3. Click on this link. Copy the text that looks like it’s nonsense. Go to Google Translator. Change the ‘from’ language to German. Click the ‘listen’ button. Then wonder what the point of it all was.

RT @mark_salisbury Bonne Maman Blackberry Jelly is my new jam.

4. Should we, as a human species, consider building a Death Star? According to students from Lehigh University, it would barely cost US$852 quadrillion, or 13 000 times the current GDP of Earth. Time to look at this from a practical standpoint. (via Luke Buckmaster)

RT @danilic I’m writing a Matrix Prequel called The Dot Matrix….so far it’s very long and very loud.

5. I don’t know what’s more impressive: this Super-Earth we’ve just found lurking forty-one light-years away, or the science used to detect it. (via Andy Howell)

RT @bronwen Ever noticed that it’s only secondhand bookshops that smell *like* books? As if the scent is only released from pages once they’ve been read

6. Following the annual budget report from the Australian Federal Government, the News Corp-owned The Australian ran a front page that seemed to declare they were no longer interested in even feigning balanced, objective reporting. Click here to see this front page and – more importantly – Luke Ryan’s spot-on analysis of it for The Vine.

RT @mrpaulnelson You know how couples in romantic comedies “meet cute”? Superheroes in Marvel comics and movies “meet fight”.

7. For some reason, I tend to think that special effects haven’t really changed in the last ten years. Ever since we basically handed everything over to the computers, it seemed like any improvements were minor adjustments in computing power, or the odd texture upgrade. This visual comparison of two Hulks, one from 2003’s Hulk and the other from 2012’s The Avengers, shows that we’ve made a bigger jump than I, for one, had realised. (via Brendan Swift)

RT @DamonLindelof Me: “I may not be able to eat this large popcorn by myself, but you can be damn sure I’ll avenge it.” Concession Dude: “$7.50 please.”

8. For someone like me who didn’t actually read a comic until a few years ago, I know I’ve been posting an awful lot about The Avengers on here. Part of that is due to how much I’ve enjoyed the cinematic Marvel Universe, but quite a lot is down to my effusive and earned adoration of its writer/director Joss Whedon. This thank-you note Joss wrote to his fans pretty much sums up why. (And he also dismisses the idea of people pitting The Avengers against The Dark Knight Rises. Click here to read my article entitled The Avengers vs The Dark Knight Rises.)

RT @dangranata As an avid Joss Whedon fan, I spent most of the Avengers waiting for it to be abruptly cancelled. #fb

9. The guy running against Barack Obama is a criminal. A total criminal. And before Mitt Romney’s lawyer army gets in contact, I’m not talking about Romney: I’m talking about Keith Judd, federal criminal and Democratic candidate for President. Judd managed to get himself on the ballot for the Democratic Presidential Primary in West Virginia. And won 41% of the vote. That’s 70 000 votes. That’s eight counties. Something tells me the White House is about to be decorated with a whole lot of Rita Hayworth posters. Don’t think too hard about that analogy. (via John Safran)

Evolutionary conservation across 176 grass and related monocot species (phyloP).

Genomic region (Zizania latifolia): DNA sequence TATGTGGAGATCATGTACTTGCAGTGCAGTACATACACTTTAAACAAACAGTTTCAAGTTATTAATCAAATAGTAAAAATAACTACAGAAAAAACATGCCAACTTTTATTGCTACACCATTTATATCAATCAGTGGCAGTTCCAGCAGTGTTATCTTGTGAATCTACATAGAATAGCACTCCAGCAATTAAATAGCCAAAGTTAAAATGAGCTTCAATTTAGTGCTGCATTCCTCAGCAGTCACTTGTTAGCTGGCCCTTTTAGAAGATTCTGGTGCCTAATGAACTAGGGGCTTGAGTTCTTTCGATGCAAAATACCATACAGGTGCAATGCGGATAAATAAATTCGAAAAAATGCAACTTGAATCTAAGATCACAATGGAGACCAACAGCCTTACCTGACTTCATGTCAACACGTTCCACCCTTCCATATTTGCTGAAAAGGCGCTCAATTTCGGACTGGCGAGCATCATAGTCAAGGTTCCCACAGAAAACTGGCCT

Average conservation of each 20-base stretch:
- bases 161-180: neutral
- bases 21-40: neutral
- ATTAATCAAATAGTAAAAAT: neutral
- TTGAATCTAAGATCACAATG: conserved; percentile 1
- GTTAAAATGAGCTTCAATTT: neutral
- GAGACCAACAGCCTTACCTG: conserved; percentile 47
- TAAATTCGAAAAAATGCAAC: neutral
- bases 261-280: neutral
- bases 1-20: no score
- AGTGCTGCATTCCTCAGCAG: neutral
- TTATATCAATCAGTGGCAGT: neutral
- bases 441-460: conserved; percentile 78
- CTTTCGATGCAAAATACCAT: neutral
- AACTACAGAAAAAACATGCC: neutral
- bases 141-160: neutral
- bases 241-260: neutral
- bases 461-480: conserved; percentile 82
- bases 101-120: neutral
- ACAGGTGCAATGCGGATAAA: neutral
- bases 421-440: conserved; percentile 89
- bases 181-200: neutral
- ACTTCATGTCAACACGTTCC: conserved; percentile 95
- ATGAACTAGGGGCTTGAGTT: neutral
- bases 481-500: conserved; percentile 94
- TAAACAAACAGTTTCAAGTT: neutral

RT @LOLGOP REMINDER: Jesus never once mentioned gays or abortion. But he was sure pissed at the people who didn’t help the poor.

10. I haven’t really revisited them in a while, but I do hold an abiding love of Animaniacs, the Warner Bros. cartoon from the 1990s. As much as I vaguely remember enjoying the preceding Tiny Toons, it was Animaniacs that truly captured the anarchic spirit of the classic Looney Tunes cartoons. Now read Rob Lammie’s brilliantly comprehensive piece about how the Animaniacs came into being. (via Martyn Pedler)

RT @VaguelyFunnyDan Allowing gays to declare bankruptcy has ruined the sanctity of my own bankruptcy.

Now I must leave the joyous confines of the internet to go and play my new favourite sport, whatever this is.

The Avengers vs The Dark Knight Rises

Many have speculated on what it is that powers the internet. It’s such a mighty, largely-democratic (though simultaneously libertarian) beast, it does make you wonder what could possibly keep it going. It turns out that the answer is something of an abstract concept: the internet is powered by false equivalencies.

We’ve all been in or seen arguments that refute an opinion on one thing by drawing a direct comparison with something that really should not bear any relation to the first thing. For instance: ‘Oh, you enjoy Chinese food? I didn’t realise it was okay to enjoy religious suppression!’ or ‘You may think that politician did a good job in saving that baby from a fire, but he voted in favour of a law that would give tax breaks to companies that produce flammable newspapers’ or ‘Why would anyone bother to pay money to see John Carter given The Seventh Seal is readily available on DVD?’

I haven’t needed to exaggerate those. Well, not much. In the past few weeks I’ve seen people on Twitter complaining about others noting the box office success of The Avengers, comparing the exclamation at its record-breaking weekend to the celebration of mining magnates. I’ve seen some making fun of the Gertrude Stein scenes in Midnight In Paris by comparing it to Back To The Future, because despite the twenty-six year gap and differing genres/styles, the vague similarity in the use of a protagonist travelling through time means they’re the same thing.